EAST BRUNSWICK, N.J.—Technically, I saw four films theatrically on Friday in addition to Predators: an early Yasujiro Ozu silent film from 1935, An Inn in Tokyo, and two more Anthony Mann films, The Far Country (1954) and The Tall Target (1951). The Ozu, however, kicks off a months-long retrospective at IFC Center of which I would like try to keep track in monthly installments at this blog; and, of course, this week I'm aiming to round-up the handful of Mann films I've been able to see during my weekends at this three-week series at Film Forum, coming to an end this week.
So Predators, a reboot of the popular 1987 action/sci-fi/horror hybrid, is what remains of my weekend in the movie-theater dark...and actually, it's not bad.
For one thing, it has a promising idea underpinning the mayhem. Eight strangers are literally thrown into a jungle environment populated by two races of alien Predators, with the subtext-rich idea that these humans themselves are, in different ways, dregs of society: criminals, enforcers, gang members, combat veterans. Do they thus deserve to be hunted by these nameless aliens, or will the film assert their right to be considered human? And it has in Antal a skilled craftsman who brings a likable B-movie breeziness to the big-budget spectacle, with action scenes that are shot and edited with imagination and relatively classical precision (none of that Paul Greengrass near-incoherence here), and with actors who bring a wealth of memorable character detail to their two-dimensional roles. (Laurence Fishburne, for instance, is a scream as a lone human survivor on that island who has lived through 10 "seasons" of alien hunting.)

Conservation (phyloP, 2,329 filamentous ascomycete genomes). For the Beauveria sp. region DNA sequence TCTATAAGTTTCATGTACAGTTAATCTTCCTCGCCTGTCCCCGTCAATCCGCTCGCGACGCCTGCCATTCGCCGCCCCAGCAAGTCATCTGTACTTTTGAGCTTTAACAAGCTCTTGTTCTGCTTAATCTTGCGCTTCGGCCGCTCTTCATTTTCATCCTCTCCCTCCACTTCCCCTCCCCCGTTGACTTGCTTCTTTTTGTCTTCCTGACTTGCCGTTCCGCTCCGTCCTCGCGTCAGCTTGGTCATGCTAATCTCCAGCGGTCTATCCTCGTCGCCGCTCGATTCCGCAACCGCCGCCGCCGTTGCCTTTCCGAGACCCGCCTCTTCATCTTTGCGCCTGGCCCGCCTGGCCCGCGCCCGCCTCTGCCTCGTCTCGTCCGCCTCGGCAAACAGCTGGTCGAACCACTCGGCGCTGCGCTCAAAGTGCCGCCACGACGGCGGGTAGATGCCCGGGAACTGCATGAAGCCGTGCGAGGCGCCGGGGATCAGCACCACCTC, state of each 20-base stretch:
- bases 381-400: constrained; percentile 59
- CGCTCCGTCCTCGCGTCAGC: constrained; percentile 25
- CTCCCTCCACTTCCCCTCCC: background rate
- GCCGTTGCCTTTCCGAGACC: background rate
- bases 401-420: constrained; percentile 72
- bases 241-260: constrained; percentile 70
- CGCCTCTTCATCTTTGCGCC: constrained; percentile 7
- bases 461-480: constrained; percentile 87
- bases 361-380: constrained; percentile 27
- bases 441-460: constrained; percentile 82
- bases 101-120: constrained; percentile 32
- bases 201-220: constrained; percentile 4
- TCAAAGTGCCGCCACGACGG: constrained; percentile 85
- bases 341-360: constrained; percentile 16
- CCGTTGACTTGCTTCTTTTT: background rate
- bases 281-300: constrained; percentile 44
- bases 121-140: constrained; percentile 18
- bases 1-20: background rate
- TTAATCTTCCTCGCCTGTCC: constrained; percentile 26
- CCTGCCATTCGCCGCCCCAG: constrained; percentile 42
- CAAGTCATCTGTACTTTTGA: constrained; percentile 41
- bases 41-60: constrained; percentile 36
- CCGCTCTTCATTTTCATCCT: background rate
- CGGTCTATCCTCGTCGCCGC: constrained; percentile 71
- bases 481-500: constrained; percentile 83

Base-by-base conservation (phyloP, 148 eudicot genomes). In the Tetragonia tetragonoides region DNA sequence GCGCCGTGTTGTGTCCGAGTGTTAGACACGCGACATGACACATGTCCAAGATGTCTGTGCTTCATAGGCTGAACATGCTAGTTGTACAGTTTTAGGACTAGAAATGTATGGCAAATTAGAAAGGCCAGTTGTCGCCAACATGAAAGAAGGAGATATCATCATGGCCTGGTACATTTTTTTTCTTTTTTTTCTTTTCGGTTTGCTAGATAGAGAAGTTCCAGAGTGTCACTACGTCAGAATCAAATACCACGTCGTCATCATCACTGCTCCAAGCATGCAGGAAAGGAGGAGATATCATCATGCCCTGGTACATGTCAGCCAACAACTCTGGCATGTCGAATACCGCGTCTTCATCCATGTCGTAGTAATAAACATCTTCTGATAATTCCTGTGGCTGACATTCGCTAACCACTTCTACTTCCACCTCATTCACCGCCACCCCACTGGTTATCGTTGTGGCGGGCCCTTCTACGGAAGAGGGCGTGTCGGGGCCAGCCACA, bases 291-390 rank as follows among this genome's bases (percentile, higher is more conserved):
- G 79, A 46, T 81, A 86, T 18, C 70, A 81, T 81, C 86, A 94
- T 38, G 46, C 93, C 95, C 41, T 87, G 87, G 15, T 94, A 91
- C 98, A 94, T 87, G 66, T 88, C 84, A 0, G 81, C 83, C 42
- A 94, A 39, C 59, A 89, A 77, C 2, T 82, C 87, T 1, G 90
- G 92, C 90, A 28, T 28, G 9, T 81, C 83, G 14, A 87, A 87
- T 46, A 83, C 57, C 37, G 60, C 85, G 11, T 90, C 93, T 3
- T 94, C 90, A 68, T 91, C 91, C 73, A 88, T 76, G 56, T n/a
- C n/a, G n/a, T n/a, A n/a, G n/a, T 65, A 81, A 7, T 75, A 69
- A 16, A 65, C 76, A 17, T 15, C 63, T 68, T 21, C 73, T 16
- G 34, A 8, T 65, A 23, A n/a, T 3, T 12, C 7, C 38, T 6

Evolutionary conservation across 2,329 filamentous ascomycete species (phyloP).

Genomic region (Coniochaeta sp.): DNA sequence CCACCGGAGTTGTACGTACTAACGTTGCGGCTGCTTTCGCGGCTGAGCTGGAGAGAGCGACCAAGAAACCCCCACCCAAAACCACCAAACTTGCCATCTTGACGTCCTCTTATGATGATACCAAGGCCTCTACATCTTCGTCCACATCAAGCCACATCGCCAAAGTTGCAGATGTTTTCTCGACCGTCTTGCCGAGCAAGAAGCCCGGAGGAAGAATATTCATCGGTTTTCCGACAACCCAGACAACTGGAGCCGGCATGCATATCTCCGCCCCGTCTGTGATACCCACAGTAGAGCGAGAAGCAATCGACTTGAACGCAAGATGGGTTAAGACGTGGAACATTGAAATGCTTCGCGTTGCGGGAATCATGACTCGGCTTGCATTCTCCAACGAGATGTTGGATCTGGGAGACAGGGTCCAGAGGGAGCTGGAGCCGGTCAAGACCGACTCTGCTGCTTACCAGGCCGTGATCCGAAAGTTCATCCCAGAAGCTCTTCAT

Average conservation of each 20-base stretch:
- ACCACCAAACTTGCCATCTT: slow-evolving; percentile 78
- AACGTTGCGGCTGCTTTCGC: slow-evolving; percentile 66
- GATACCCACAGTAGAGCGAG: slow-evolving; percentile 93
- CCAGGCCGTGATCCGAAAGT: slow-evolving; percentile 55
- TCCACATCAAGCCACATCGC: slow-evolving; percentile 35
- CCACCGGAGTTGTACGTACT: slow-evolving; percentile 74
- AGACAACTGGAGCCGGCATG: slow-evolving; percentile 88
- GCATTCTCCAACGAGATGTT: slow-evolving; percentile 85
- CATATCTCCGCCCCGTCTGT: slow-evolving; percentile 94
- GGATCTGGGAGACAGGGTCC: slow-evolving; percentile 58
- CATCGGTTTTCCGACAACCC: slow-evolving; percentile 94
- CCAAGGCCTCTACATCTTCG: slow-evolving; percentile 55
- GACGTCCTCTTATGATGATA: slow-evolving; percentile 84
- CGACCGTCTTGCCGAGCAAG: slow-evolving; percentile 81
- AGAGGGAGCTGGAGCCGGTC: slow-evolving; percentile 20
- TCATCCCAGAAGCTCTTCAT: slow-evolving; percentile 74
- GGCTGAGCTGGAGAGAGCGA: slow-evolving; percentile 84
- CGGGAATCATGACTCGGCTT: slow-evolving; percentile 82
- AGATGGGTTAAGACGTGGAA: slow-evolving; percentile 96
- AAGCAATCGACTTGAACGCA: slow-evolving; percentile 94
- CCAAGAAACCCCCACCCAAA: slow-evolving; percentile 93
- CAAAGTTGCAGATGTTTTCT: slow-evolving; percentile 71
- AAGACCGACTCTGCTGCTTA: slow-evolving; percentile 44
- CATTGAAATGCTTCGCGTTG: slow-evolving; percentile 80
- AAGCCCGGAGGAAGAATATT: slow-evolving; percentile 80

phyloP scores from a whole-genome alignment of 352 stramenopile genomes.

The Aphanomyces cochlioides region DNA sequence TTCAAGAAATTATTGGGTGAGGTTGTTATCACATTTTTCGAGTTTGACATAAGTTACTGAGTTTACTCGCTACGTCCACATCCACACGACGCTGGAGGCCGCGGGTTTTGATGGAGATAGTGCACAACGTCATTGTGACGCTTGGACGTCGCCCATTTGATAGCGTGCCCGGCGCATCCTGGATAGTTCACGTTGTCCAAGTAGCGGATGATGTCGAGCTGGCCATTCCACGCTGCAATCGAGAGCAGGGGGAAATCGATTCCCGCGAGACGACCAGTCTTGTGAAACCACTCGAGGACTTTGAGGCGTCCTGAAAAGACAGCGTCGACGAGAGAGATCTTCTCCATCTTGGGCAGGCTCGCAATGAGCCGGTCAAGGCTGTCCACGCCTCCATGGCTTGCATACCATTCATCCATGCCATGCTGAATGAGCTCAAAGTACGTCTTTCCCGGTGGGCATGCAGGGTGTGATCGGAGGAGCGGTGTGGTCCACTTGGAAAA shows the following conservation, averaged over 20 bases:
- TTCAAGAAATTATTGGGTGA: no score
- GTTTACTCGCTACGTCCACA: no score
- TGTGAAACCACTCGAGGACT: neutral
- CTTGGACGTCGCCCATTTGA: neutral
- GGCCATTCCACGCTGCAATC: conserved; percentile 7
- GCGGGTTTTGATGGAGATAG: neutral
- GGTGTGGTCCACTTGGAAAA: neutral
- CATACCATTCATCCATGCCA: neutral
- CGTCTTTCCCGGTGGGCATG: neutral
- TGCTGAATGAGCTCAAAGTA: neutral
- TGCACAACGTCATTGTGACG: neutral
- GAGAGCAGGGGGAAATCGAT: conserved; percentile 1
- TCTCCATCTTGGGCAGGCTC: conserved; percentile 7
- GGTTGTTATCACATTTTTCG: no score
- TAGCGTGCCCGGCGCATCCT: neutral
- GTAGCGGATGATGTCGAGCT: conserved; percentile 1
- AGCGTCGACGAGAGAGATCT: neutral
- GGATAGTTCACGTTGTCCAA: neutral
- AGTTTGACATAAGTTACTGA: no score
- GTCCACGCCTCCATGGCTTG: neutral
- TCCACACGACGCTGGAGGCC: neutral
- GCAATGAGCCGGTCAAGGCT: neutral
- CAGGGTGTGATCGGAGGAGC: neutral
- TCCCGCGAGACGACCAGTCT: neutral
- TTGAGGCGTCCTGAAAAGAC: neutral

Alex Litvak and Michael Finch's script, alas, doesn't end up doing a whole lot with the humanistic implications of its premise, and Antal is less successful at building up genuine terror or suspense. In the end, it's just another stalk-and-slash movie. (But then, so was John McTiernan's 1987 original, to be honest, however skillfully made and spiked with machismo.) Nevertheless, it has some fresh ideas, fine acting, a few memorable setpieces—including an alien-vs.-Yakuza member swordfight that is a small masterpiece—and a final image that ends the film on an agreeably ambiguous note. Predators has its genuine cinematic pleasures; in a summer that hasn't provided a whole lot worth getting excited about in the megaplexes, especially in the action department, such pleasures are worth savoring...at least before Inception comes along. Which, actually, is just around the corner...